Saturday, November 3, 2007

Market's on a roll!

There are not many things in this world I understand, though I suspect this revelation is not exactly earth shattering to you. I daresay you, with your customary perceptiveness, had divined as much early into our acquaintance. One doffs one's hat.

But of the things I understand the least, the pride of place goes to the stock market. It's not that I understand the theory of relativity any better, or the theory of which color goes with what. Its just that everybody seems to understand the stock market and I haven't a clue.

Hasmukhbhai is a recent acquaintance. A robust personality (his belts are custom made - the hide comes from extra large buffaloes) he is a walking encyclopaedia on the stock market. He has never said it in so many words but one suspects that even the Ambani brothers consult him from time to time. He knows Everything. Nominally he trades in industrial hardware (which is how I know him - we buy things from him from time to time) but it is easy to see that he runs this business purely for sentimental reasons. His real calling lies elsewhere.

The good thing about Hasmukhbhai is that he willingly gives advice and he is never embarrassed to show you what a doofus you are. "Frank" and "forthright" are adjectives that spring to mind.

The other day, I told him I had sold a few shares of Larsen & Toubro that we owned, because we wanted to buy some real estate.

"Sold it? SOLD IT!! What have you done?" was his first reaction.

After that he expounded on how it would triple in value in the next three months because the Institutions were buying it like crazy. I said, with unbecoming levity that I thought that wasn't much of a recommendation. Institutions are where people are committed, aren't they, after they are, you know, ga ga. What if some of the inmates had taken over the institution and started playing havoc?

This piece of buffoonery brought harsh rebuke.

"Financial Institutions, you fool! Don't you know anything?" Hasmukhbhai reprimanded me.

"What business is Larsen and Toubro in, that their stock is on such a roll?" I asked. This resulted in a longish monologue of which all I could gather was that they made every thing, the earth, the trees, the oceans, the deserts, the sky above and so on, all of which had a lot of export demand. And I had sold these shares! And something called Reliance Natural Resources Ltd. which saw its share price jump 15 times in the last two months without seeming to indulge in any kind of activity.

"Fool!", observed Hasmukhbhai.

"And what do THEY make?" I asked.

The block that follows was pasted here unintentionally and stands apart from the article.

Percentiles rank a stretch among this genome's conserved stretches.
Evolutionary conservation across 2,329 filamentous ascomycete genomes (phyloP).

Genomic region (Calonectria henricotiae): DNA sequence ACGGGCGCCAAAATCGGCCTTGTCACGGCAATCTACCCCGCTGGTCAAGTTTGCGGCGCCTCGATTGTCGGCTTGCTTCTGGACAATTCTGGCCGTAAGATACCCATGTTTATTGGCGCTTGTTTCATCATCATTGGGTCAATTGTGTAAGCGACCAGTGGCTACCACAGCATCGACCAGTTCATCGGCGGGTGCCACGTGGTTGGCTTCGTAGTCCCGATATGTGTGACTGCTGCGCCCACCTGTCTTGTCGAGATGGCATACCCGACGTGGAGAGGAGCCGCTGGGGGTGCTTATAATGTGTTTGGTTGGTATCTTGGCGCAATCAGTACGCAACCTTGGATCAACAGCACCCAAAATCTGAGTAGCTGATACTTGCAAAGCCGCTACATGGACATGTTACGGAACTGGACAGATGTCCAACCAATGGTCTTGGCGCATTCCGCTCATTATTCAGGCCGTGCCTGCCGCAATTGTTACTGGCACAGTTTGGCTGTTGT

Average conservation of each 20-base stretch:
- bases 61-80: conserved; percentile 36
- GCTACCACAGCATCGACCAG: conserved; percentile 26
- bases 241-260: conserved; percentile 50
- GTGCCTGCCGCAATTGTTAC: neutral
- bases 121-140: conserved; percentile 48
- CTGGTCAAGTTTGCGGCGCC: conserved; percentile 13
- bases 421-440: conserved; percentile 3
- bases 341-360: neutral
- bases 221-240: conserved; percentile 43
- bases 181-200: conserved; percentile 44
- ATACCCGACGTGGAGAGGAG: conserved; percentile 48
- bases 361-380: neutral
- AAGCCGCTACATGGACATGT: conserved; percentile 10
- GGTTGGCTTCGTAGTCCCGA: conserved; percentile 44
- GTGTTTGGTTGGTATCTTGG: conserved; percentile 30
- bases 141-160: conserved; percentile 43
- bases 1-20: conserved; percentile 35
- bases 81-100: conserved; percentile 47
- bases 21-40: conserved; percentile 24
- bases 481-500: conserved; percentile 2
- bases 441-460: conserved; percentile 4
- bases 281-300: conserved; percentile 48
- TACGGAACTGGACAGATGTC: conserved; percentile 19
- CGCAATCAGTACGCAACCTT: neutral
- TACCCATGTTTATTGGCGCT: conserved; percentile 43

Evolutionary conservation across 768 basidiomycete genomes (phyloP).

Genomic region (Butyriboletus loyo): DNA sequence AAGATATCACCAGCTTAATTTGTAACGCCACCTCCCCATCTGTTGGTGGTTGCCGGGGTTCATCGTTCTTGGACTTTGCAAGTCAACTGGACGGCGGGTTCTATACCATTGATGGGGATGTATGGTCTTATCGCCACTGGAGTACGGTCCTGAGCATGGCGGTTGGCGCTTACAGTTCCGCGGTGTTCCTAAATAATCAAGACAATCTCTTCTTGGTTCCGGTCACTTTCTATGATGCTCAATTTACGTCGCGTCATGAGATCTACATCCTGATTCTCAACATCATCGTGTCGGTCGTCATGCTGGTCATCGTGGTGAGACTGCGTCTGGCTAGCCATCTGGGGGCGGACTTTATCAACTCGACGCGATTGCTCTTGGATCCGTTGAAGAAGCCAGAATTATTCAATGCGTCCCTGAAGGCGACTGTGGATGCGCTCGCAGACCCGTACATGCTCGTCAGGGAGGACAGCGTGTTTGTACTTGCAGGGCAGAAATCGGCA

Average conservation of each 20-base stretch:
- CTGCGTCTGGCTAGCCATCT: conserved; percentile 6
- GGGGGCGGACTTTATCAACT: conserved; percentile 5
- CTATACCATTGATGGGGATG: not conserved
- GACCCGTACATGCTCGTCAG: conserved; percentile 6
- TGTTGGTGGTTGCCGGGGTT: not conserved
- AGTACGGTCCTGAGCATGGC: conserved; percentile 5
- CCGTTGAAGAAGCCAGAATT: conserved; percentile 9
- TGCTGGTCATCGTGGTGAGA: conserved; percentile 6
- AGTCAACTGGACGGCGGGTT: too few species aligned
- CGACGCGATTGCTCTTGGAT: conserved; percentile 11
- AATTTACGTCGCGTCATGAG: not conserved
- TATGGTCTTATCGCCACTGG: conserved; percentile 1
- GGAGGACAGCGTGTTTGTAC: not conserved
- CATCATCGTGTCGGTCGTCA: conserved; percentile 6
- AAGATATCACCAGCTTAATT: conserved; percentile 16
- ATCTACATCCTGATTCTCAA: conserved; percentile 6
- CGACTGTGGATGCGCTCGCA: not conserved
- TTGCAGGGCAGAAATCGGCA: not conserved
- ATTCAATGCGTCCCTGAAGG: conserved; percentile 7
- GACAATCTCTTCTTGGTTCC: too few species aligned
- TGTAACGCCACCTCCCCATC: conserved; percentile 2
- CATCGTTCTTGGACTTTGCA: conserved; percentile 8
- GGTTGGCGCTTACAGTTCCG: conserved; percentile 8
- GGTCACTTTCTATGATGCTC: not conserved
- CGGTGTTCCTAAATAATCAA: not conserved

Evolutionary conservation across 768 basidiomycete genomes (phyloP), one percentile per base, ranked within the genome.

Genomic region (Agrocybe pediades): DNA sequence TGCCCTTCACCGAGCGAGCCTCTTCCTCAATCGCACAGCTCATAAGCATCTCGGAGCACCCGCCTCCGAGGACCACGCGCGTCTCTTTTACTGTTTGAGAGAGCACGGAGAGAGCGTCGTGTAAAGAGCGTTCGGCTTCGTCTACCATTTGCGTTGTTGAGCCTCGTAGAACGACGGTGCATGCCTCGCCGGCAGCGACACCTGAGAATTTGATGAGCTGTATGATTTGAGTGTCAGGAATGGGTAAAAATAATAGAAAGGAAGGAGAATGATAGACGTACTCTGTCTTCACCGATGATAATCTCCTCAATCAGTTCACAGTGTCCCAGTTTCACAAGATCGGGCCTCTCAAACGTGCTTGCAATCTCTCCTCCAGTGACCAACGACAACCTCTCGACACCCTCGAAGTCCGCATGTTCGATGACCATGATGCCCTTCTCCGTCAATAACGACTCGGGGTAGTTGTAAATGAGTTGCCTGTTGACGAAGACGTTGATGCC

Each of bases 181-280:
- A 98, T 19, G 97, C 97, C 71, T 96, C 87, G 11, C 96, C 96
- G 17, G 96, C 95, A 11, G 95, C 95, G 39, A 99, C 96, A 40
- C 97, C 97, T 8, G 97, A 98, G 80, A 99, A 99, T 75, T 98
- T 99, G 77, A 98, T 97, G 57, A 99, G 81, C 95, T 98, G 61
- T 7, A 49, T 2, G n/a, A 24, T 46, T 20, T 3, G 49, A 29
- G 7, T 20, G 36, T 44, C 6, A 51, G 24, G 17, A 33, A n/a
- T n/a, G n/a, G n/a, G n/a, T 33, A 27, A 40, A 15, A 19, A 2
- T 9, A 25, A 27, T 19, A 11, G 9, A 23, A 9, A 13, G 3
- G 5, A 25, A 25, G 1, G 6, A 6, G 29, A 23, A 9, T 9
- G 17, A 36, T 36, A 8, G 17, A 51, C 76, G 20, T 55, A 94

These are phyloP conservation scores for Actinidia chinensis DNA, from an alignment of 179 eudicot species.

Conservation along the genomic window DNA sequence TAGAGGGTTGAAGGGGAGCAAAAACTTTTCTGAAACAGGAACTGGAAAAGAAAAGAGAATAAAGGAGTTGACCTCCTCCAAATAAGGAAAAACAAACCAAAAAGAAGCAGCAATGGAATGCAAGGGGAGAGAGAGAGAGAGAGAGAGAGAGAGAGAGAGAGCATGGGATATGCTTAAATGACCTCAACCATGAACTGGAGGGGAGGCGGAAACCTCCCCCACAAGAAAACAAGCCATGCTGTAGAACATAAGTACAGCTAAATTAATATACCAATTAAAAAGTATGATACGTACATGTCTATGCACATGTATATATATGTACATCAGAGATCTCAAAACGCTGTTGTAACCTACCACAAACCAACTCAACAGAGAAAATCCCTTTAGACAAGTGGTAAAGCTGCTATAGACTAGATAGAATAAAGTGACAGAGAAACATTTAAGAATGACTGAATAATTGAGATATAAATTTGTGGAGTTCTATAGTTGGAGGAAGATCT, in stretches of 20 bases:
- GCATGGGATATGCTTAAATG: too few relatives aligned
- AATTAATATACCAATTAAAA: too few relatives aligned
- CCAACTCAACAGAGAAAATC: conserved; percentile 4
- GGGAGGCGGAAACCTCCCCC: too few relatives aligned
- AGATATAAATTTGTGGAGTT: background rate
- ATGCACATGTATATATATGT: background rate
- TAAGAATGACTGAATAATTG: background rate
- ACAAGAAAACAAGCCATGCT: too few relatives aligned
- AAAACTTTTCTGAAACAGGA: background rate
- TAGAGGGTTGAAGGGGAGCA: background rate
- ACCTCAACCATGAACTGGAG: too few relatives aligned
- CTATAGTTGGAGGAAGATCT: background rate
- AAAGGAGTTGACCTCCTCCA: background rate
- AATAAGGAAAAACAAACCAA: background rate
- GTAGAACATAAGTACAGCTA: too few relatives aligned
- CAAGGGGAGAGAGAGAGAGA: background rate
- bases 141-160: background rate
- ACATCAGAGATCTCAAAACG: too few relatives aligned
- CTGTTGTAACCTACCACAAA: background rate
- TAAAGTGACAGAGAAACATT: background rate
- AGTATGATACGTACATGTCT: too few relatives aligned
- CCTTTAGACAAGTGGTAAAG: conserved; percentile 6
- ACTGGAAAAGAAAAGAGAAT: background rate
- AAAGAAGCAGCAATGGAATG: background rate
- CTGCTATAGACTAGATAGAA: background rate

" They make natural resources, what else?" he replied, wearily shrugging his shoulders at the imbecility that abounds in this world.

So there things stand. Every morning I open the newspaper to check if the market has crashed and find that it has gone up a few hundred points. There are a lot of Hasmukhbhais in the papers, explaining how Institutions (presumably the ones that specialize in Finance rather than mental afflictions) are pumping money into Emerging Markets. I wonder if the markets aren't emerging merely because people are pumping money into it. But these are deeper waters than someone of my meagre mental abilities is permitted to swim in.

"Get out of the deep end!" shout the Hasmukhbhais of the world, "and let the experts do their thing".


Maddy said...

like u said it takes some doing to understand teh markets - but the equations become very difficult for the ustads when it is no longer the simple investor buying & selling stocks. We have the so called institutions - i.e mutual fund managers, pension fund managers etc with large resources of funds & who are paid to play the market for profit. they move funds rapidly into & out of a solid stock for their own reasons (good & bad) making the stock look a little stupid and volatile.

Bhel Puri & Seekh Kabab said...

Re. the market going up - during the bubble back in 99-2000, the Economist ran an article called the 'greater fool' theory.

It said that, during bubbles, people know that the share (or asset) prices are grossly overvalued - however they continue to buy it anyway, because 'there will always be a greater fool who will pay more to buy it from them.'

The problem with this theory, of course, is that there may not a greater fool to buy it from us. ;-)

History may be repeating itself.


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